One of my main issues with discussions about mixed race issues is the idea that mixed race people are a modern invention, and that relationships between people of different racial backgrounds NEVER used to happen. This is a blatant fallacy, and feeds in to the idea of racial purity that fuels white (or any other racial) supremacism. The timeline, although starting ostensibly at 1900, challenges that fallacy, recording the experiences and discussion of mixed race communities that have existed in Britain since then. The timeline project has made me revisit Mix-d: and review their approach. I think that Lincoln and his team are creating a positive space for discussion, without shame or recrimination. Theirs is a forward thinking organisation that looks to work toward encouraging mixed race young people to explore their heritage. The consultancy element is important, schools and other organisations do need resources to support them in the support of these students, and Lincoln is looking to fill that need. I am interested to see what Mix-d: becomes in the future.

I do think Mix-d: has a silly name, but I’m pretty sure that they would say the same about MsMongrel. I’d like to leave you with a song featuring my least favourite, but previously common, term for mixed race people by Thin Lizzy, fronted by Phil Lynott, a mixed race Irishman, something I learnt from the Mix-d: museum timeline.

Your own kind

14 May

Although Ms Mongrel’s age is a highly defended secret (or it will be after I turn 30 at the end of the month. Wait, what?) I would like to recount to you a moment from my childhood that defined for me how being mixed race, around people who aren’t, can be massively alienating.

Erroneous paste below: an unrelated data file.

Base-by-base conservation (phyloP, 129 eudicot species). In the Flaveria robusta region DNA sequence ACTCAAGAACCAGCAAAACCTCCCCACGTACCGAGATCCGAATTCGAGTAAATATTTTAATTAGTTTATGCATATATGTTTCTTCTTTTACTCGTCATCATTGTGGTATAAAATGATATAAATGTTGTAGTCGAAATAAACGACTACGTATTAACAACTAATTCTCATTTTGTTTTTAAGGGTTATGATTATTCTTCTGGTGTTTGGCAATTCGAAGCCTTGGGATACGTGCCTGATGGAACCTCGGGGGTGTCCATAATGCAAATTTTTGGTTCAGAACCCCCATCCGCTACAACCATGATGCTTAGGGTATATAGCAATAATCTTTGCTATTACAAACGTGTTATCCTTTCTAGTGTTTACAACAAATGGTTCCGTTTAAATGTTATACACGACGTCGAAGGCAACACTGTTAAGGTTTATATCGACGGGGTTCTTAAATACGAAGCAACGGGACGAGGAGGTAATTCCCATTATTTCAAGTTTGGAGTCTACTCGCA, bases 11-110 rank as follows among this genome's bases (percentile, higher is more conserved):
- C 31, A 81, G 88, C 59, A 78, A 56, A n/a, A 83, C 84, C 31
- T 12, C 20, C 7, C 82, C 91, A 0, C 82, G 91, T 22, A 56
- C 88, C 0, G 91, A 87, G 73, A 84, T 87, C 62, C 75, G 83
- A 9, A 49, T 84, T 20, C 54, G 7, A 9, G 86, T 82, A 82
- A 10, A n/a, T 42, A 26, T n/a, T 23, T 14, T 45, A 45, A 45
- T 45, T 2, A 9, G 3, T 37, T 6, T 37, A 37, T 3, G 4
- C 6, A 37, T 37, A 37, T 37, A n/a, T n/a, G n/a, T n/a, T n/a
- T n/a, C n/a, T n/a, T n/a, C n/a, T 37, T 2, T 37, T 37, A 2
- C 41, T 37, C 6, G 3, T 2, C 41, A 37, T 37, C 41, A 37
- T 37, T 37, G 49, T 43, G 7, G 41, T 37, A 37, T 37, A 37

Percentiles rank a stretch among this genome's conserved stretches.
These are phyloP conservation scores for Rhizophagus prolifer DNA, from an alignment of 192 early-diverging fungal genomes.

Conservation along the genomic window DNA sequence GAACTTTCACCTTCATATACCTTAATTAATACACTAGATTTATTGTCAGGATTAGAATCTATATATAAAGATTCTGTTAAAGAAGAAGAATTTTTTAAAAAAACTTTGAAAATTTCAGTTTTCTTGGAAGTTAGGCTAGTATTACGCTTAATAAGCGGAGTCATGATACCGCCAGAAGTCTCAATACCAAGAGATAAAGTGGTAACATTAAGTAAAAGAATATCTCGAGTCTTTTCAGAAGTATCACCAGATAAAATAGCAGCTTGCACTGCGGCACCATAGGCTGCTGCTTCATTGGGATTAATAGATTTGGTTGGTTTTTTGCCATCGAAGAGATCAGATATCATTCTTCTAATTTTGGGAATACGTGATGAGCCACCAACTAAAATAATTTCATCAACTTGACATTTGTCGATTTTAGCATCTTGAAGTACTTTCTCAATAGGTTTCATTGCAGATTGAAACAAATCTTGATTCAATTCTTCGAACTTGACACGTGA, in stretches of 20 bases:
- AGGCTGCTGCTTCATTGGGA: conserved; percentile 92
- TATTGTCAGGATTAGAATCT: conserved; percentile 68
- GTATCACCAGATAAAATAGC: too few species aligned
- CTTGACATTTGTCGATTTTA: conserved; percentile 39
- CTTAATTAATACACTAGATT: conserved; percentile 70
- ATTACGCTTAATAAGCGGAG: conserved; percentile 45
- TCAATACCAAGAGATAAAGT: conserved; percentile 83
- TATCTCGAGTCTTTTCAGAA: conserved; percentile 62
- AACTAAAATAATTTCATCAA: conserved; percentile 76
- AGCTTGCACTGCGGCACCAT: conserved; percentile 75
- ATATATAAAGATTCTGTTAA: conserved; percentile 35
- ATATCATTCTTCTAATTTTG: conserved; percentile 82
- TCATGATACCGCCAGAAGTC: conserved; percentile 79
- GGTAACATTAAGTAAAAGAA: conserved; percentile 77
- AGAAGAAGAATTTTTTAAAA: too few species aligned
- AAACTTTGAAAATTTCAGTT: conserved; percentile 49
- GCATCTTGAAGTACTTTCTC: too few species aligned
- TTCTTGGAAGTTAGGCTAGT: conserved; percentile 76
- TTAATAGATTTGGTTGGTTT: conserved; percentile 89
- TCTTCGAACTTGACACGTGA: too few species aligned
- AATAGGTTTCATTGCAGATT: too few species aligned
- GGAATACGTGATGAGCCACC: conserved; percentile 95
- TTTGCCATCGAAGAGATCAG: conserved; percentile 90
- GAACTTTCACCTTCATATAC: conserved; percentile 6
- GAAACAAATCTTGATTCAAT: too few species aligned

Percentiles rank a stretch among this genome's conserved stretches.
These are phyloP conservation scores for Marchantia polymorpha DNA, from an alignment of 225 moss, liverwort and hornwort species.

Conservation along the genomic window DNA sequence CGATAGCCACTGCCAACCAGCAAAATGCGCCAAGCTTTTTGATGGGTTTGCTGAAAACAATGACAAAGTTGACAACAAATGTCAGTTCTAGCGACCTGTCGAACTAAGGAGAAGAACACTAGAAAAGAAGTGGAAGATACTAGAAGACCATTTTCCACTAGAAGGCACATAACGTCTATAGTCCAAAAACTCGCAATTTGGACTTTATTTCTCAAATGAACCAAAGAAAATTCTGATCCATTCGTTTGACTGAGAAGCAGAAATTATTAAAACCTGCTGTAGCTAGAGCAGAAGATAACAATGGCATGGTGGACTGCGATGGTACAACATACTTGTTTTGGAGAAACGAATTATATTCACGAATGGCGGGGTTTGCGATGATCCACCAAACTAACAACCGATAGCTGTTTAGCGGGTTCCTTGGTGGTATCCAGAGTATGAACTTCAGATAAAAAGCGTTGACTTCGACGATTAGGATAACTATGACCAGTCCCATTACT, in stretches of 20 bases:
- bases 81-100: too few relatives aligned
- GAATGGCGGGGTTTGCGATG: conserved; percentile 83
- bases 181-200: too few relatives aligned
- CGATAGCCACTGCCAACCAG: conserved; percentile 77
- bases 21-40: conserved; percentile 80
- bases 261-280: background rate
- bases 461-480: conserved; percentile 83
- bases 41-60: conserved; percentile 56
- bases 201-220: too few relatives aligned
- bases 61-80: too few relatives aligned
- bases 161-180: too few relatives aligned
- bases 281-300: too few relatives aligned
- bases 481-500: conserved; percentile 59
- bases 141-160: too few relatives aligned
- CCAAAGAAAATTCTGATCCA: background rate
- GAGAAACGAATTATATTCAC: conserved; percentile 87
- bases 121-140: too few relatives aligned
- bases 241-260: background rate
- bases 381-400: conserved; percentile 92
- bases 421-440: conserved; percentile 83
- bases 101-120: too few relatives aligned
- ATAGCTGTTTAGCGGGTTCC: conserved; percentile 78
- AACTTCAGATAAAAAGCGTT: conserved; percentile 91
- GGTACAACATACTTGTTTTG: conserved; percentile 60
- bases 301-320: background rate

Even if those people are your own family.

My father has 3 sisters and 3 brothers and they all have children, my mother has only one sister, and for a long time my parents were the only mixed race couple in our branch of the family. I may talk about that more at some point but for now I’m just going to talk about my perspective as the first mixed race kid in our family.

As well as having wildly different tanning abilities, my parents came from very different cultures, and my parents opted out of both of them. My mother rebelled against small Welsh mining town expectations by moving away whilst still unmarried, and studying Law in England. My father took the opportunity his Kenyan Indian-immigrant grammar school education had given him and came to the colonial mother land (again, England) to study Engineering. They both left the cultures of their hometowns (Nantgarw and Nairobi), lost their faiths (token Christianity, strong Jainism), met each other, and eventually married secretly with only two friends as witnesses.

When I was younger I used to ask them why they married each other. As if they had rehearsed they would each, separately, say “it seemed like a good idea at the time”. Nowadays I don’t bother asking, and if I want romantic stories I watch Love Actually instead.

So I tried very hard as a kid to show that I was normal, happy, well-adjusted and you know, just fine, and in no way evidence of some great failing of my parents as a mixed race couple who were, after all, warned when they married that it might be fine for them, but what about THE CHILDREN? Hmmm. Seems to me the ones who worry about the mixed race kids are the ones who cause the problem, but anyway, demonstrating that you are an acceptable specimen of neicehood/cousinability/granddaughterness is difficult. Especially when the grown up world is so bloody confusing before you try to get by being too tall and pale in one world, too exotic and dark in another, and always feeling like you’re being judged. Throw in a language barrier and two younger siblings you want to protect from all this insecurity, and hello, a Mongrel is born.